I actually did meet “my Ethel” and, during our time together, her previous friends would call her and she would blow them off.  I remember thinking (and….I actually confronted her by asking) – when are you going to blow me off like that?  She insisted that “there was nothing I could EVER do/say that would cause her to EVER blow me off.” I haven’t made good “people” choices in my lifetime because they’ve all gone away for one reason or another.  Don’t REAL friends stay through thick & thin / better or worse / in spite of your flaws?  Anyway, as hard as it is for me, I began to trust her.  For years, she stayed true to her word so I eventually believed that she would not leave me as everyone else had.

She was often depressed due to family issues and I tried to support her in every way I could, although it became more difficult with time.  All I could do was listen and it made me feel inadequate as she had helped me through so much of my own anguish.  She discussed her family issues so much/often that she grew weary of thinking/talking about them.  She, along with her family’s help, had put herself into a no-win situation and, I believe, she escaped her demons by spending time at my house and I, too, escaped my sorrows with laughter each time we were together.  I loved her company, personality and humor, but mostly I loved that she appeared to genuinely care about me in a way that I hadn’t felt from anyone in my life – including from my own family. My husband, and a son, had passed away and my daughter & I had become estranged (aha moment – abandonment issues).

We commiserated over past employers, friends, neighbors, family members, etc. and we solved all the problems of the world with every conversation.  Together we laughed, cried, played cards, talked ourselves into (and out of) several business ideas in a single afternoon, planned my daughter’s wedding, and we even started to write the “All American Novel.”  She was smarter, funnier, and more sophisticated than me – in every way and my own insecurities never let me realize what she saw in me or in the time we spent together.  .

I believe she either found someone else to “enable” her better than I did, or she was afraid I was going to leave her so she left me first.  Regardless of the reason, she has moved on and she used a made-up “misunderstanding” as her excuse.  She blew me off a couple times when I tried to reach out to her so I affectionately accused her of walking away.  In her non-confrontational way, she insisted that she has not walked away, but that “she is on a sabbatical of self-discovery.” I received that message in August 2012 and I haven’t heard from her since.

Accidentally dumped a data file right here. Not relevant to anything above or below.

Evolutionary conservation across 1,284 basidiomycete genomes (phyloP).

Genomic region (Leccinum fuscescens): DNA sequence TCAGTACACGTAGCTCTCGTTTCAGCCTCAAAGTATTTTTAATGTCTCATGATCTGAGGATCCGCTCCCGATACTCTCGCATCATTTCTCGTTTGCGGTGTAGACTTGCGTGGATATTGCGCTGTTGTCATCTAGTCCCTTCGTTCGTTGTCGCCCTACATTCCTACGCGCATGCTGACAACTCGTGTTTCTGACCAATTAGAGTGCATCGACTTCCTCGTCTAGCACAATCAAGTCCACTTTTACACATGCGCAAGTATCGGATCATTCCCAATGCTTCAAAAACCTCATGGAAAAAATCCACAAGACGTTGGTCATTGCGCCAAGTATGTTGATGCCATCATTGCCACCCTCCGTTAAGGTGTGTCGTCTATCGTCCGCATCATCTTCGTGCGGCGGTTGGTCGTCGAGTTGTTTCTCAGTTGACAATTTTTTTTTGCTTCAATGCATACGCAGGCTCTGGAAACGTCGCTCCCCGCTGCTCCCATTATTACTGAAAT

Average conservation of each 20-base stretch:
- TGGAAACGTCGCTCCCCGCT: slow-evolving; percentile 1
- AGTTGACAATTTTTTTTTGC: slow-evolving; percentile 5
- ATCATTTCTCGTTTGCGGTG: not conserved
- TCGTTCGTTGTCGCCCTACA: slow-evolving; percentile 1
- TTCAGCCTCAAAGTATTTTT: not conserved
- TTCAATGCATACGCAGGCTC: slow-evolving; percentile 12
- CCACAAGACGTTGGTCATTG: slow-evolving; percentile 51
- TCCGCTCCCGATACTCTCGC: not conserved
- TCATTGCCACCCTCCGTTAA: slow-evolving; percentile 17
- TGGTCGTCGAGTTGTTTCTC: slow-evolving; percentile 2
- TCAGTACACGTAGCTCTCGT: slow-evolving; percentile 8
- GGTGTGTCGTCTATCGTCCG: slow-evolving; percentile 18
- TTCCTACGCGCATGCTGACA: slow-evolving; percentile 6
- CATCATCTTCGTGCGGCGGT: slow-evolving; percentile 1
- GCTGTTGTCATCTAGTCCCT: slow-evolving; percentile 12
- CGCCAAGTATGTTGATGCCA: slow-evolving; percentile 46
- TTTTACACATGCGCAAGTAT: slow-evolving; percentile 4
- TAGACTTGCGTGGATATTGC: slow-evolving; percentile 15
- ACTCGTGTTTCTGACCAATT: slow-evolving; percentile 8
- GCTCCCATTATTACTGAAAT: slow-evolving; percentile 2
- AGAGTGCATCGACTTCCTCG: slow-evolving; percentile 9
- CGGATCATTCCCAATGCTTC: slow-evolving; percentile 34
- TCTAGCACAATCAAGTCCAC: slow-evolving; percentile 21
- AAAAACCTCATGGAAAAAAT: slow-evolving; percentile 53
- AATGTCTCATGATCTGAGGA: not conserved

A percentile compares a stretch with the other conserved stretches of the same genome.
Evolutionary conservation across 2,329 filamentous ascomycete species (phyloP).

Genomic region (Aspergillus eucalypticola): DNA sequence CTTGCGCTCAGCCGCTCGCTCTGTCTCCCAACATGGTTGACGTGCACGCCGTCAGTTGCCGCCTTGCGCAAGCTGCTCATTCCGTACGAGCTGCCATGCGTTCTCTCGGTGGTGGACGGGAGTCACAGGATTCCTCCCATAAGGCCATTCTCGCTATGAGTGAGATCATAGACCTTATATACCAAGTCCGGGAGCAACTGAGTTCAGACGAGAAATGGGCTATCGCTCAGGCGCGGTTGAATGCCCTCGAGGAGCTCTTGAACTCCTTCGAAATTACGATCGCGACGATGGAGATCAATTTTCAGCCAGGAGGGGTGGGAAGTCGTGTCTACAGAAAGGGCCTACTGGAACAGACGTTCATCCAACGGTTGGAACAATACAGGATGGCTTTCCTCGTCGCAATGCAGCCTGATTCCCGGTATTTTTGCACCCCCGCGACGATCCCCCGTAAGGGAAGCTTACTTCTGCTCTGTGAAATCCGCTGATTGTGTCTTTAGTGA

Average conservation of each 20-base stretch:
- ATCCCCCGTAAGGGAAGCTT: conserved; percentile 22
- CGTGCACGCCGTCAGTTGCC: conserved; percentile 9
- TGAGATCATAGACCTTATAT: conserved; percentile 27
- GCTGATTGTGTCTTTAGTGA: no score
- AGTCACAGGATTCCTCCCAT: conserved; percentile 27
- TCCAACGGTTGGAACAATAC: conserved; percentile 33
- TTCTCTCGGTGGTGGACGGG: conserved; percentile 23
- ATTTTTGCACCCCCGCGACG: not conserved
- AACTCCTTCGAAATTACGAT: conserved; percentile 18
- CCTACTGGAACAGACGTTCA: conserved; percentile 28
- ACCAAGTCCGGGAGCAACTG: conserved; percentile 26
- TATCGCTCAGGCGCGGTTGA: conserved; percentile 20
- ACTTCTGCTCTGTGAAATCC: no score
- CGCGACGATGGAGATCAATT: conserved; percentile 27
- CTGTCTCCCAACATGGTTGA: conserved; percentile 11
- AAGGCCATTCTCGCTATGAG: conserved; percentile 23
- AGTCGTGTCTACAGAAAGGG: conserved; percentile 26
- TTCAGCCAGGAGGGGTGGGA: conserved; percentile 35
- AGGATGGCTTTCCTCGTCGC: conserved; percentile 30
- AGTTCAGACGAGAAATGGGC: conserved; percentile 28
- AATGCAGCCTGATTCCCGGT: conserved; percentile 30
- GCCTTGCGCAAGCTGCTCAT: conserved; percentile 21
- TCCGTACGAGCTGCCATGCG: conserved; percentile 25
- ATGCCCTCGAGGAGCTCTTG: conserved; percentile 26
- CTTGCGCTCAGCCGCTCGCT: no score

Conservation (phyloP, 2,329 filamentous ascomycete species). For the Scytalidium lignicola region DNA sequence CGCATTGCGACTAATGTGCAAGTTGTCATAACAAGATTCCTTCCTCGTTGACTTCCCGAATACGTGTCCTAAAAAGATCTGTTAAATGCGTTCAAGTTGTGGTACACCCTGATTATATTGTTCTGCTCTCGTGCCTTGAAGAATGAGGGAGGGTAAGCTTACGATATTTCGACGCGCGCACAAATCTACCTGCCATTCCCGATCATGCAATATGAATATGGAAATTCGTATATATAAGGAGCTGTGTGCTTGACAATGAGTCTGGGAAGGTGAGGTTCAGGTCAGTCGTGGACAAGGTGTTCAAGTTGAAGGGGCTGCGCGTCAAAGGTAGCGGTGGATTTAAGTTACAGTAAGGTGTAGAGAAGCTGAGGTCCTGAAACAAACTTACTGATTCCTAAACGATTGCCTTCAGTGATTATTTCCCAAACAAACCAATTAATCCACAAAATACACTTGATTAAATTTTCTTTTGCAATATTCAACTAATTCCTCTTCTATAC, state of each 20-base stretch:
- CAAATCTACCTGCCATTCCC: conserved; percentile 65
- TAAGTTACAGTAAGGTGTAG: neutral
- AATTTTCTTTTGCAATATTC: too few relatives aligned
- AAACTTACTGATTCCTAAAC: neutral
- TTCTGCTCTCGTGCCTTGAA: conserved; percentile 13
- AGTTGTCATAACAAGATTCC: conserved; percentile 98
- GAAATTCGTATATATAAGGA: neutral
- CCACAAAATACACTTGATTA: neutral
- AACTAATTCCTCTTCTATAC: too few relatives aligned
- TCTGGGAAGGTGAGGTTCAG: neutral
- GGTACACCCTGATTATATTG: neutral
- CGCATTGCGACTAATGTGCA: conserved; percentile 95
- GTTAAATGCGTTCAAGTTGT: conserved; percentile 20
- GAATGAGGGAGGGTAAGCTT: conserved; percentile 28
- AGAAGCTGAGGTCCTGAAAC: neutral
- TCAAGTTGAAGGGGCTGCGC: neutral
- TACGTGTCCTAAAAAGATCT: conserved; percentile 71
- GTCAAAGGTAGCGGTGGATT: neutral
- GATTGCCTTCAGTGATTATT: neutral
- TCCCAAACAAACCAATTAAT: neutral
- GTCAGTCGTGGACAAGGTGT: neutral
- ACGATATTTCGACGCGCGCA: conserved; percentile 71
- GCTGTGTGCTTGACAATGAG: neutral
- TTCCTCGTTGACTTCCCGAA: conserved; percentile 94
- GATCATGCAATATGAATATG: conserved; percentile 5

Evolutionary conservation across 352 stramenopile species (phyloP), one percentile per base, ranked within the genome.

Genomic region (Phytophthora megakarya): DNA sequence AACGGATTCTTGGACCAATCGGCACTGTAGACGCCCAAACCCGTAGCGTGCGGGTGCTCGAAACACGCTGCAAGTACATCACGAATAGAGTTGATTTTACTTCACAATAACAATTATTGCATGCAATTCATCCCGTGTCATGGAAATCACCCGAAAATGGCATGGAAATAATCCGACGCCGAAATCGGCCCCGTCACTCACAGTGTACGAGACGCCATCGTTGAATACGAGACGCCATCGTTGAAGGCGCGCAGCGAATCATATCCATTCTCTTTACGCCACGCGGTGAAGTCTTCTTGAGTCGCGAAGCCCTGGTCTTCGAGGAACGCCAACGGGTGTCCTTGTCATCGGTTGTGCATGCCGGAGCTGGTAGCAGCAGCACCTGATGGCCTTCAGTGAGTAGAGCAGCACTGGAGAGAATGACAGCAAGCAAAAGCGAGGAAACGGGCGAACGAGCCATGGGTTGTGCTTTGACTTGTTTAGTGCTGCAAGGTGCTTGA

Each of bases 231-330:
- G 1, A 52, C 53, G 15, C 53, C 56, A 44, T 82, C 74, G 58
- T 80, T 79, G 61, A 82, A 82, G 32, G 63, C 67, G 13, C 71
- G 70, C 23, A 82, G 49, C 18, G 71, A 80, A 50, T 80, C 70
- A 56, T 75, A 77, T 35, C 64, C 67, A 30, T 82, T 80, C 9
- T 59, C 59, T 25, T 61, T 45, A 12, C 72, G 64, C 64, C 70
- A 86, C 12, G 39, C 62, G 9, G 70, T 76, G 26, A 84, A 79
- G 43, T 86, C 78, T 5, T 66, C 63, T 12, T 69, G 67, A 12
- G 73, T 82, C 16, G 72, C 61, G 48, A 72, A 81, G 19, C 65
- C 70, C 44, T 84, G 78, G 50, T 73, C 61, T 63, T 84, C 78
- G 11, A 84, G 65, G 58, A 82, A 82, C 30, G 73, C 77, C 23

I no longer believe she & I could ever recapture what we had.  It is too much like trying to recreate the moment of sitting on a river’s edge beside your eight-year-old best friend as you both dangle your feet in the water while eating an ice cream cone.  Time moves on, childhood friends move away, and “true” relationships only exist on television.

Someday, I intend to finish the novel we started and I will dedicate it to her and Ethel Mertz.

Cell Phone Booster

I live in a rural area and cannot use my cell phone at home so my sister, told me about a cell-phone booster (Airave) that she uses, but her service provider is Sprint and I use Credo and neither of us were sure whether or not this booster device is cell-phone or service-provider specific. I participated in an online chat with a person at Best Buy and they kept saying that the Airave would support my Samsung phone, but English was not this person’s native language and I couldn’t find a way to make them understand that I was asking specifically – not about my cell phone equipment, but about my service provider. I need to know if I had to be a Sprint customer or would it work with any service provider so I sent an email to Credo customer service and not only did they confirm that the equipment was compatible, but they also provide it to their customers free of charge. They put one in the mail to me via overnight express mail and I received it in two days. How awesome is that for customer service? Once again, I cannot say enough about how pleased I am with Credo.

Fast Food Drive-Thru Service or Lack Thereof

I ordered a milkshake one hot hazy day and instead of being handed a chocolate shake, the clerk on the other side of the window shoved a strawberry shake at me. The pink under the plastic lid was a dead giveaway that this person was not giving me the chocolate shake I ordered so I shook my head and said, “No, my order was for a chocolate shake.” The person on the other side of the window pulled the cup back and asked me to drive forward and someone would bring my order to me. Another time when this same thing happened, I pulled forward and waited 20+ minutes until the backup at the drive-through window calmed down and then someone brought my correct order to me.